Emerging market exchange traded funds are looking ripe for the picking as their correlation to the U.S. stock market is low, and pricing is right. Many analysts are saying that they are buying opportunities now that China is showing signs of stabilization and the U.S. Presidential election is behind us, but there are still many obstacles that loom in the near future.
"The biggest overseas positive from a short-term, macroeconomic perspective, has been a stabilization in Chinese economic data since September. With growth so uncertain elsewhere, maintaining this momentum will be key to global investor equity risk appetite, in our view. All eyes will be on the 10 year Chinese political handover beginning November 8 and lasting into early 2013. We expect further monetary and fiscal policy easing by Q2 of next year once the political transition is complete, the prospects for which should help offer some positive support to stocks globally in the meantime," S&P Capital IQ wrote in a recent note.
Now that the U.S. Presidential elections are over, the impending fiscal cliff is the next obstacle, as most of the political leadership will stay the same. Many investors are giddy that a deal will not be easy to reach in a timely manner. For this reason, S&P Capital is predicting that most European and emerging market equities will be riding in choppy waters for the rest of the year.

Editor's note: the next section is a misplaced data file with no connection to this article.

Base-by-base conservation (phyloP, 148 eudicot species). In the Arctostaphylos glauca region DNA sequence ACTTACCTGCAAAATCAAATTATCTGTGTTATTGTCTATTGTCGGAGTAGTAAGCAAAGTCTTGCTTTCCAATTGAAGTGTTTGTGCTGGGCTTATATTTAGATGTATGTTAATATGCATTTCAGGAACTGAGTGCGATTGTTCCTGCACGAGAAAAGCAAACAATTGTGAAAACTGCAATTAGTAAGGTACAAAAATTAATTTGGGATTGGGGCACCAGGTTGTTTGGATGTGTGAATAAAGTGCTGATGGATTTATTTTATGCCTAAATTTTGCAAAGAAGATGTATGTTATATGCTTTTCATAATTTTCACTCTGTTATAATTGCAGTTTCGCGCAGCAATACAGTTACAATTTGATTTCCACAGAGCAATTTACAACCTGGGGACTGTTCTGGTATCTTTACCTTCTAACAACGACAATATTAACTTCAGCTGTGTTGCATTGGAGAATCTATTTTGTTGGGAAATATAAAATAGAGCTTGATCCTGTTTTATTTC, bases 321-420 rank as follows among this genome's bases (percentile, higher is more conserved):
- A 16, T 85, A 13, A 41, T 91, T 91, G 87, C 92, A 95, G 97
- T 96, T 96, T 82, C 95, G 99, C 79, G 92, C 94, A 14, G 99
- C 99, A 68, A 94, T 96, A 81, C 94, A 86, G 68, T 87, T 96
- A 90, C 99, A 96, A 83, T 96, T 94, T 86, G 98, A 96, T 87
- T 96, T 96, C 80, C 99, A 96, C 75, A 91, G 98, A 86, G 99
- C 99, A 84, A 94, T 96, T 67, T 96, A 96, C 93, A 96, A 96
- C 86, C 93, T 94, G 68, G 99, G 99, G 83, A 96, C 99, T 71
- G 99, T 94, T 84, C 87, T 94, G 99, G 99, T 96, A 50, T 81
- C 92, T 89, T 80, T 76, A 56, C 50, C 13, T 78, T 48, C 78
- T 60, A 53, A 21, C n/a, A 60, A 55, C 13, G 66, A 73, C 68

S&P Capital IQ is rating the following ETFs Overweight: iShares MSCI EAFE Index ETF (NYSEARCA:EFA), Vanguard Tax-Managed International MSCI EAFE ETF (NYSEARCA:VEA), Vanguard Emerging Markets Stock Index MSCI EM ETF (NYSEARCA:VWO). The iShares MSCI Emerging Markets Index ETF (NYSEARCA:EEM) has been rated Marketweight.
"Most negativity in emerging markets is coming from developed markets," Lars Christensen, chief emerging-markets analyst at Danske Bank, said in a report by Bloomberg BusinessWeek. "There are concerns about the fiscal cliff situation in the U.S."
iShares MSCI Emerging Markets Index ETF
Tisha Guerrero contributed to this article.
Full disclosure: Tom Lydon's clients own EEM.
Disclosure: I am long EEM. I wrote this article myself, and it expresses my own opinions. I am not receiving compensation for it. I have no business relationship with any company whose stock is mentioned in this article.